Review – Avengers World: The Complete Collection TP (Marvel)

Publisher: Marvel Comics
Writers: Nick Spencer, Jonathan Hickman, Frank Barbiere, Al Ewing, Sam Humphries
Artists: Stefano Caselli, Marco Checchetto, Raffaele Ienco, Ramon Rosanas, Bengal, Dale Keown, Norman Lee, Rags Morales
Colours: Frank Martin, Andres Mossa, Antonio Fabela, Edgar Delgado, Jason Keith, David Curiel
Lettering: Joe Caramagna, Chris Eliopoulos, Joe Sabino, Travis Lanham, Cory Petit
Release Date: 3rd April 2019

The incredibly hefty “Complete Collection” of Avengers World kicks off with a dizzyingly epic 14-part story that sees no less than three world-threatening events happening simultaneously around the globe, prompting the Avengers to split into various groups in order to combat them effectively.  The scale of the threats requires the Avengers to dig a lot deeper than their usual roster, with some of the less-well-known members being pushed into the foreground to battle the triples threats of A.I.M.’s Scientist Supreme, The City of the Dead and Gorgon.

The size of the cast is downright breath-taking, with a variety of different squads and sub-groups being mobilized and introduced to combat the different threats.  This has the effect of making the stakes and overall scale feel legitimately impressive, but also serves to dilute things slightly, to the point where – with a couple of notable exceptions – it’s the plot rather than the characters that continually drives things forwards during this part of the collection.

Don’t get me wrong, there are still some great character-based moments along the way, including several issues where the focus shifts to a single Avenger’s perspective of the events as they unfold. However, while these certainly make for great reading, they do feel a little at odds with the overall focus of the story, which seems at times like it’s struggling slightly under the weight of its expansive cast.

Nick Spencer and Jonathan Hickman tag-team the story in these early issues, with Spencer’s dialogue and Hickman’s eloquent narration working together well to deliver the story with an enjoyable tempo.  The art duties are passed around between several different creators, which does add somewhat to the slightly disjointed feel to the story, particularly when you have artists whose styles don’t exactly mesh.

That said, while it’s definitely a little jumbled and erratic at times, the opening arc does a great job of showcasing the various strands of the World’s Greatest Heroes, and allows a plethora of writing and artistic talent to stamp their own mark on some of these iconic and fascinating characters. It certainly won’t stand as one of the top Avengers runs of all time, but there’s still a heck of a lot of enjoyable reading to be had here.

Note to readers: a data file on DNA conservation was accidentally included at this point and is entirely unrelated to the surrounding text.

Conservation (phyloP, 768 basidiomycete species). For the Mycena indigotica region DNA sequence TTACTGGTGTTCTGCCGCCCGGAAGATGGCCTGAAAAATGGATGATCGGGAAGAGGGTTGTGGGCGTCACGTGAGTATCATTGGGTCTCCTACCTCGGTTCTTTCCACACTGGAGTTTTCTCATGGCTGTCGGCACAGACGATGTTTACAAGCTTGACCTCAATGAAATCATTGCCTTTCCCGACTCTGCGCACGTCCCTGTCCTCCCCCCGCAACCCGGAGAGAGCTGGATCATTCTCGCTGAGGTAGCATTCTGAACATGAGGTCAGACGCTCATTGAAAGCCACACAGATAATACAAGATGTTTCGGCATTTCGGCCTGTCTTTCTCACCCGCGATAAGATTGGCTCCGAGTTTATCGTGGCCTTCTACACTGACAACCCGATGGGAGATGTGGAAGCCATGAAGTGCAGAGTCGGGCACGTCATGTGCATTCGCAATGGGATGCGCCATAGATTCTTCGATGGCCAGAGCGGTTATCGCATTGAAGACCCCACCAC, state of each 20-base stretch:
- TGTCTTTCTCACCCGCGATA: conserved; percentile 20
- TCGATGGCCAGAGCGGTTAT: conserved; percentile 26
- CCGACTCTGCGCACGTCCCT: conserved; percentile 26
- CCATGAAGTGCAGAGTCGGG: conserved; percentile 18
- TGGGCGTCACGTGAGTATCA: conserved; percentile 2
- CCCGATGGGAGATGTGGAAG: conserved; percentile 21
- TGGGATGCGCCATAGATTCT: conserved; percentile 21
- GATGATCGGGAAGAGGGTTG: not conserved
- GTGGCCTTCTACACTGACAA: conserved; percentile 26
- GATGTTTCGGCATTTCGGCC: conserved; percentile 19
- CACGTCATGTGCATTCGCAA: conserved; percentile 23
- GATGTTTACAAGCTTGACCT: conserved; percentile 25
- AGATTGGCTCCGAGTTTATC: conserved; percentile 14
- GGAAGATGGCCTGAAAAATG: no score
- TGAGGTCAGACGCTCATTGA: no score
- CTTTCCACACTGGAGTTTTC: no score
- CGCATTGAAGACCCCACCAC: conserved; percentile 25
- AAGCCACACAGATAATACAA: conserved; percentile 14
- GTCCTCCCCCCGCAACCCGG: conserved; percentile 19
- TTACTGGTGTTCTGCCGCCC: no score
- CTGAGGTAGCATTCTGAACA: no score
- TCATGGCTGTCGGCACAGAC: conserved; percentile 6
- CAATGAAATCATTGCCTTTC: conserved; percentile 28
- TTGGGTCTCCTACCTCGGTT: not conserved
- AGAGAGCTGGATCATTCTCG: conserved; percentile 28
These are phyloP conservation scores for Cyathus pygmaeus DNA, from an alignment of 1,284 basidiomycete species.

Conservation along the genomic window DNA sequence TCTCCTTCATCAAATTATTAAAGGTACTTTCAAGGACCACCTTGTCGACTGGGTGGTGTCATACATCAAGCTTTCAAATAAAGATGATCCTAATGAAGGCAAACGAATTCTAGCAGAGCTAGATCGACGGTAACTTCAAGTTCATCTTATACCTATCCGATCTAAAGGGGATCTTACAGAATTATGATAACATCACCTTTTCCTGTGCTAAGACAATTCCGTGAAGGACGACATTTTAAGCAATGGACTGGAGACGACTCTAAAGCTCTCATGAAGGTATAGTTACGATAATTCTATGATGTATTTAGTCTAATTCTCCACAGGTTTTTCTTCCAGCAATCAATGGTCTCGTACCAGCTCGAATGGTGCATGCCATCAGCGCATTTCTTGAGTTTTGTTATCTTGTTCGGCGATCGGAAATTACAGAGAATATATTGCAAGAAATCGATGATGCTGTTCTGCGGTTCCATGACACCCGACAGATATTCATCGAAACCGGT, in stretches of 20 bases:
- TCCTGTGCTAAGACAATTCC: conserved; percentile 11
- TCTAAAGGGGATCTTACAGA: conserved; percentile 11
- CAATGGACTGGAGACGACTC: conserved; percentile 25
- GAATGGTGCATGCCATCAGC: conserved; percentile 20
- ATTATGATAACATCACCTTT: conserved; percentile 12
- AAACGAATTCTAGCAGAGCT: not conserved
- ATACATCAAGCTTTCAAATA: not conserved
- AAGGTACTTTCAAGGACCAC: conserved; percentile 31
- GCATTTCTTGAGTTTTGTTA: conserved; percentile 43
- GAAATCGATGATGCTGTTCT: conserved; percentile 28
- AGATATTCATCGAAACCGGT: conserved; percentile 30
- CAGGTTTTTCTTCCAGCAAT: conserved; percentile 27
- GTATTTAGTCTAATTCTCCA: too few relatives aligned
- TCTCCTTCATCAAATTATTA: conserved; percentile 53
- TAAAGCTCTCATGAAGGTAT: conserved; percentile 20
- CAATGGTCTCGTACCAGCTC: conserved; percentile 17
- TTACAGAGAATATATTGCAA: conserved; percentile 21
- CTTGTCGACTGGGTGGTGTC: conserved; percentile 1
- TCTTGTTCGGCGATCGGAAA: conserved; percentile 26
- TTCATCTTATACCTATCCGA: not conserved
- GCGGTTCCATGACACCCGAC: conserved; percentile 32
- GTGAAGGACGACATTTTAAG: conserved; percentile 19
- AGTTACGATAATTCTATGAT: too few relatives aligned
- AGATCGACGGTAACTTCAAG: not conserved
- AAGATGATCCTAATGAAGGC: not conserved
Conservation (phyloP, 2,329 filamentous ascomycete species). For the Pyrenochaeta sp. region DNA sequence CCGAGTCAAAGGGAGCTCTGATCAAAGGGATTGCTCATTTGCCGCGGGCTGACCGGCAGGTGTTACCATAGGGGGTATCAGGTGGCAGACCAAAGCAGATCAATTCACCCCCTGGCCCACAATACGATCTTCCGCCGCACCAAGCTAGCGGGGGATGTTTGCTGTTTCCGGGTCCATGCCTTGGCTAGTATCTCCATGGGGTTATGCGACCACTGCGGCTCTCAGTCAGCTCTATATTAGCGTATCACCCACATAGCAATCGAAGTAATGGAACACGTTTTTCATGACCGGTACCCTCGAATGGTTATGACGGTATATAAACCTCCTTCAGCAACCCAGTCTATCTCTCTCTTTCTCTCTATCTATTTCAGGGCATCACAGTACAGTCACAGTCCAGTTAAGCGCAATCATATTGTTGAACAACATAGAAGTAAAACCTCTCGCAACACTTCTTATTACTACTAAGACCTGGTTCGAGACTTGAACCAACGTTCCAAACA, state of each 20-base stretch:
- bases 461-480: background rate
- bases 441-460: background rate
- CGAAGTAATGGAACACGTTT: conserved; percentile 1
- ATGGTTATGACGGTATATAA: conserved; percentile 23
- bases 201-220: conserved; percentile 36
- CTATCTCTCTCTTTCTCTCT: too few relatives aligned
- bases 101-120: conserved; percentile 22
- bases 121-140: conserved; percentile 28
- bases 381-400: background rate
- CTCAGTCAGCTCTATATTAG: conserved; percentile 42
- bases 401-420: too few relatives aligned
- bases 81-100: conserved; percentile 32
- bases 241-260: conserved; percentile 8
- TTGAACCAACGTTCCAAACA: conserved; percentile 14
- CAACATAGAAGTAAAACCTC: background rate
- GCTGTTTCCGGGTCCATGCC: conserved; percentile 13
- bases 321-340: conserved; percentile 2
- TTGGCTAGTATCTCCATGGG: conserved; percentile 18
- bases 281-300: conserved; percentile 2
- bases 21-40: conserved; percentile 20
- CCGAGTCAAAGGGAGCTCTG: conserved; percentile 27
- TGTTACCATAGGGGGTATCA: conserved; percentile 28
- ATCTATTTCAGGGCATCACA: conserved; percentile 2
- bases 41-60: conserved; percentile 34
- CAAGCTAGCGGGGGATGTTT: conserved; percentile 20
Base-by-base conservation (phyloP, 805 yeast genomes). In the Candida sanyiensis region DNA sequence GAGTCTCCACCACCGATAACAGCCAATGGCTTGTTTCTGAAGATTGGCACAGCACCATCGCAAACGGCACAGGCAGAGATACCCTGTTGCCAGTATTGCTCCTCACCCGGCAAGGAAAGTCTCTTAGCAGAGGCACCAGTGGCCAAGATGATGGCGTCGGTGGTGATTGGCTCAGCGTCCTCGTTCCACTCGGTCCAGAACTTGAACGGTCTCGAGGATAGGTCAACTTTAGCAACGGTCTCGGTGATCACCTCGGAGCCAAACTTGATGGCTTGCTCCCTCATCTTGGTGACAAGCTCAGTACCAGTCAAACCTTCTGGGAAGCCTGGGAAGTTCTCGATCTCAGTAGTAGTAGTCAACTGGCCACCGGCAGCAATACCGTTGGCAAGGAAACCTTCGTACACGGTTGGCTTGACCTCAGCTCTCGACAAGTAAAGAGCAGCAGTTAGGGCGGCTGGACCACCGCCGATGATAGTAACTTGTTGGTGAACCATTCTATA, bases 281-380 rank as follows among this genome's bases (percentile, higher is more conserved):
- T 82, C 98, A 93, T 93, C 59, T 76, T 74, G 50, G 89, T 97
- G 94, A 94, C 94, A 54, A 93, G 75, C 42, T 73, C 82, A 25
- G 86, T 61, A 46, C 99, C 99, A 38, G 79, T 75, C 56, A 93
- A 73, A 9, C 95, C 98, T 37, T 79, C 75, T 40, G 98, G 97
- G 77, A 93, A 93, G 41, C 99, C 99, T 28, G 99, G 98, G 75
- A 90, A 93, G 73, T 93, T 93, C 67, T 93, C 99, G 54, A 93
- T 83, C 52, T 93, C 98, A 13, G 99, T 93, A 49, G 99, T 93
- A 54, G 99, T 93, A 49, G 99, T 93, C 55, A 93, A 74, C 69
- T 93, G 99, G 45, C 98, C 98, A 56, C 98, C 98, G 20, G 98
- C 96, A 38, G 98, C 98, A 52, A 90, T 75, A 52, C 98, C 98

The second part of the collection sees the flow breaking down a little, with the attempt at a continuous narrative being replaced in the main by a series of one or two-shot stories. The quality of writing and artwork is still fairly high ifor the most part, but it doesn’t quite have the same impact as the single ongoing story of the first fourteen or so issues.

However, it does feature probably my favourite issue of the entire collection in Avengers #34.1, a stand-alone Hyperion tale which sees him taking a break from his planet-wide overwatch to investigate the case of a missing child. For a character I hadn’t even heard of prior to picking this volume up, I found myself absolutely hooked by his fragility and search for purpose, not to mention the poignant denouement during the showdown with the kidnapper. Al Ewing and Dale Keown deserve a lot of credit for this particular issue, and for delivering such a confident stand-alone one-shot within the sprawling overarching narrative.

There are actually plenty of these kind of moments throughout the second half, from Valeria Richards leading a team of makeshift Avengers to project Doctor Doom from Scarlet Witch during the “Axis” event, to Cannonball and Smasher’s touching baby drama. As I mentioned, the flow suffers a little as the series shifts into almost an anthology format, but with ongoing plot threads like Sunspot’s hostile takeover of A.I.M. and the establishment of “The Cabal” (Thanos, Namor, Black Swan et al) as the new ‘big bad’ as they cut a swath through the Multiverse, it still manages to hang together rather well.

At the end of the day, this is a thoroughly enjoyable collection that shines a light on several members of the Avengers roster that a lot of readers – myself included – may not be hugely familiar with. With the likes of Sunspot, Cannonball, Hyperion, Smasher and Starbrand all stealing the spotlight from Cap, Iron Man and Thor, this is a well-rounded and (mostly) character-focused collection that, while the quality of writing and artwork does ebb and flow slightly throughout its five hundred-plus pages, I have absolutely no problems recommending.

Rating: 3.5/5.


The writer of this piece was: Craig Neilson-Adams (aka Ceej)
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